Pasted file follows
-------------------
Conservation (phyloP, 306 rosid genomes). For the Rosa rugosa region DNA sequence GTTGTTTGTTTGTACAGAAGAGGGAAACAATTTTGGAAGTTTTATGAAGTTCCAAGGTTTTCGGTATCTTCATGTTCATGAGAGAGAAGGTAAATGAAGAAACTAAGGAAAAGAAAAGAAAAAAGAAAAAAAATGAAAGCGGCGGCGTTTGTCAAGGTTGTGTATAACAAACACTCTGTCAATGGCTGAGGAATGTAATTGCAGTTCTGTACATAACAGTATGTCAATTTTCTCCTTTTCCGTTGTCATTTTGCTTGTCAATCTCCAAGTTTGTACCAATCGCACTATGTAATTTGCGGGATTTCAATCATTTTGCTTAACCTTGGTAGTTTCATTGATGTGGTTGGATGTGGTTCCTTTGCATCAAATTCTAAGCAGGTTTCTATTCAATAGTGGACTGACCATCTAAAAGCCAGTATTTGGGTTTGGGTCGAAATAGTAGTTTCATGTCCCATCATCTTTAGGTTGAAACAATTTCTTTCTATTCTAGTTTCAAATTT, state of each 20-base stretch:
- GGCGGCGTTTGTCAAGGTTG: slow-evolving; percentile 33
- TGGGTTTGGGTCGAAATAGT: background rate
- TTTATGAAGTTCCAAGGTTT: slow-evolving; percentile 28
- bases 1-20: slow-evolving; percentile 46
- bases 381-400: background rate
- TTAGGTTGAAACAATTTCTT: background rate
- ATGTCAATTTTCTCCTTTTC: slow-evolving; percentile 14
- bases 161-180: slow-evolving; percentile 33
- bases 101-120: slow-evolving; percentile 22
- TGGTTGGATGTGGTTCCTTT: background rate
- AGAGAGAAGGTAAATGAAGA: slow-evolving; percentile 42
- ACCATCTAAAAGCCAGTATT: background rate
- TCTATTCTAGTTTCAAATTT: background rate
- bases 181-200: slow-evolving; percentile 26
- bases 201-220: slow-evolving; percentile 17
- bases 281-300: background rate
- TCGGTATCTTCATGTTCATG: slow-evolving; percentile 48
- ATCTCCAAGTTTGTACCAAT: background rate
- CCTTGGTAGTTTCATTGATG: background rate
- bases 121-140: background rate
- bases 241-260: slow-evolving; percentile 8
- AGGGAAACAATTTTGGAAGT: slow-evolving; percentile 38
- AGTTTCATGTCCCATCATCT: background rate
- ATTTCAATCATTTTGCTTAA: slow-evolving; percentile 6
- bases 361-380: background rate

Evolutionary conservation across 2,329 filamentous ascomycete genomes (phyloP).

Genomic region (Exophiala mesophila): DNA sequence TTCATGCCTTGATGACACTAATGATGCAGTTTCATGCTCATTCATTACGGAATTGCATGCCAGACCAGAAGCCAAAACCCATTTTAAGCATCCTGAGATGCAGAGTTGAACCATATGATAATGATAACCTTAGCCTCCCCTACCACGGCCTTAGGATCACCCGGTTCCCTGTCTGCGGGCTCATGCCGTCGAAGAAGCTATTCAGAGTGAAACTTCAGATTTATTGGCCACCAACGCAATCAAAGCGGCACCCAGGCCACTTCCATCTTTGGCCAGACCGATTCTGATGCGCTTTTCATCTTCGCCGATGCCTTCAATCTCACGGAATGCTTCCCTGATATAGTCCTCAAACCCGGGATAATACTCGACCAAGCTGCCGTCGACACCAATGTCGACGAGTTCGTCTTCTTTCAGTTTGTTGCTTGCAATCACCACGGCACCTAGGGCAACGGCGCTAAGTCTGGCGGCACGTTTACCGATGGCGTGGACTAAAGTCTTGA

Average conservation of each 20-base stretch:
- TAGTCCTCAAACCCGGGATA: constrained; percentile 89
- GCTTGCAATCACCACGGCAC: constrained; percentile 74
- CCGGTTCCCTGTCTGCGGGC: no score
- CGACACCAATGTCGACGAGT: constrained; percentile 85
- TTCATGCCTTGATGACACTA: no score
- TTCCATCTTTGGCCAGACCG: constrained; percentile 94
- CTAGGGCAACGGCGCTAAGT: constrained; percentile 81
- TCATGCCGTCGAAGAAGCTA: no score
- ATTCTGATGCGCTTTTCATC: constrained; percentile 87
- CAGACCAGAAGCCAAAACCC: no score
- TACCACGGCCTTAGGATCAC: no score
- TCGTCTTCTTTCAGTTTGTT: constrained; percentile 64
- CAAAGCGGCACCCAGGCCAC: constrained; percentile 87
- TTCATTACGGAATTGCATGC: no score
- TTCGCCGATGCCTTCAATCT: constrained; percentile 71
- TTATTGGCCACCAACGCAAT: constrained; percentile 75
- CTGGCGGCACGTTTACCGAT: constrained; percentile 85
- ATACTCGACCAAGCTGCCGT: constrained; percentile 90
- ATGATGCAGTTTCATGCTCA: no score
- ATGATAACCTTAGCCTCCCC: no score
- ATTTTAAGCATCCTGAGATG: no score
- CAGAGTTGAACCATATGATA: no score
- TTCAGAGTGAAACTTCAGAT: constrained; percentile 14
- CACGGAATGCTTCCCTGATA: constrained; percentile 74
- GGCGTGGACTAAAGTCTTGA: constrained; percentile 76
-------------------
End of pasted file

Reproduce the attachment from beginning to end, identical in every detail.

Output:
Conservation (phyloP, 306 rosid genomes). For the Rosa rugosa region DNA sequence GTTGTTTGTTTGTACAGAAGAGGGAAACAATTTTGGAAGTTTTATGAAGTTCCAAGGTTTTCGGTATCTTCATGTTCATGAGAGAGAAGGTAAATGAAGAAACTAAGGAAAAGAAAAGAAAAAAGAAAAAAAATGAAAGCGGCGGCGTTTGTCAAGGTTGTGTATAACAAACACTCTGTCAATGGCTGAGGAATGTAATTGCAGTTCTGTACATAACAGTATGTCAATTTTCTCCTTTTCCGTTGTCATTTTGCTTGTCAATCTCCAAGTTTGTACCAATCGCACTATGTAATTTGCGGGATTTCAATCATTTTGCTTAACCTTGGTAGTTTCATTGATGTGGTTGGATGTGGTTCCTTTGCATCAAATTCTAAGCAGGTTTCTATTCAATAGTGGACTGACCATCTAAAAGCCAGTATTTGGGTTTGGGTCGAAATAGTAGTTTCATGTCCCATCATCTTTAGGTTGAAACAATTTCTTTCTATTCTAGTTTCAAATTT, state of each 20-base stretch:
- GGCGGCGTTTGTCAAGGTTG: slow-evolving; percentile 33
- TGGGTTTGGGTCGAAATAGT: background rate
- TTTATGAAGTTCCAAGGTTT: slow-evolving; percentile 28
- bases 1-20: slow-evolving; percentile 46
- bases 381-400: background rate
- TTAGGTTGAAACAATTTCTT: background rate
- ATGTCAATTTTCTCCTTTTC: slow-evolving; percentile 14
- bases 161-180: slow-evolving; percentile 33
- bases 101-120: slow-evolving; percentile 22
- TGGTTGGATGTGGTTCCTTT: background rate
- AGAGAGAAGGTAAATGAAGA: slow-evolving; percentile 42
- ACCATCTAAAAGCCAGTATT: background rate
- TCTATTCTAGTTTCAAATTT: background rate
- bases 181-200: slow-evolving; percentile 26
- bases 201-220: slow-evolving; percentile 17
- bases 281-300: background rate
- TCGGTATCTTCATGTTCATG: slow-evolving; percentile 48
- ATCTCCAAGTTTGTACCAAT: background rate
- CCTTGGTAGTTTCATTGATG: background rate
- bases 121-140: background rate
- bases 241-260: slow-evolving; percentile 8
- AGGGAAACAATTTTGGAAGT: slow-evolving; percentile 38
- AGTTTCATGTCCCATCATCT: background rate
- ATTTCAATCATTTTGCTTAA: slow-evolving; percentile 6
- bases 361-380: background rate

Evolutionary conservation across 2,329 filamentous ascomycete genomes (phyloP).

Genomic region (Exophiala mesophila): DNA sequence TTCATGCCTTGATGACACTAATGATGCAGTTTCATGCTCATTCATTACGGAATTGCATGCCAGACCAGAAGCCAAAACCCATTTTAAGCATCCTGAGATGCAGAGTTGAACCATATGATAATGATAACCTTAGCCTCCCCTACCACGGCCTTAGGATCACCCGGTTCCCTGTCTGCGGGCTCATGCCGTCGAAGAAGCTATTCAGAGTGAAACTTCAGATTTATTGGCCACCAACGCAATCAAAGCGGCACCCAGGCCACTTCCATCTTTGGCCAGACCGATTCTGATGCGCTTTTCATCTTCGCCGATGCCTTCAATCTCACGGAATGCTTCCCTGATATAGTCCTCAAACCCGGGATAATACTCGACCAAGCTGCCGTCGACACCAATGTCGACGAGTTCGTCTTCTTTCAGTTTGTTGCTTGCAATCACCACGGCACCTAGGGCAACGGCGCTAAGTCTGGCGGCACGTTTACCGATGGCGTGGACTAAAGTCTTGA

Average conservation of each 20-base stretch:
- TAGTCCTCAAACCCGGGATA: constrained; percentile 89
- GCTTGCAATCACCACGGCAC: constrained; percentile 74
- CCGGTTCCCTGTCTGCGGGC: no score
- CGACACCAATGTCGACGAGT: constrained; percentile 85
- TTCATGCCTTGATGACACTA: no score
- TTCCATCTTTGGCCAGACCG: constrained; percentile 94
- CTAGGGCAACGGCGCTAAGT: constrained; percentile 81
- TCATGCCGTCGAAGAAGCTA: no score
- ATTCTGATGCGCTTTTCATC: constrained; percentile 87
- CAGACCAGAAGCCAAAACCC: no score
- TACCACGGCCTTAGGATCAC: no score
- TCGTCTTCTTTCAGTTTGTT: constrained; percentile 64
- CAAAGCGGCACCCAGGCCAC: constrained; percentile 87
- TTCATTACGGAATTGCATGC: no score
- TTCGCCGATGCCTTCAATCT: constrained; percentile 71
- TTATTGGCCACCAACGCAAT: constrained; percentile 75
- CTGGCGGCACGTTTACCGAT: constrained; percentile 85
- ATACTCGACCAAGCTGCCGT: constrained; percentile 90
- ATGATGCAGTTTCATGCTCA: no score
- ATGATAACCTTAGCCTCCCC: no score
- ATTTTAAGCATCCTGAGATG: no score
- CAGAGTTGAACCATATGATA: no score
- TTCAGAGTGAAACTTCAGAT: constrained; percentile 14
- CACGGAATGCTTCCCTGATA: constrained; percentile 74
- GGCGTGGACTAAAGTCTTGA: constrained; percentile 76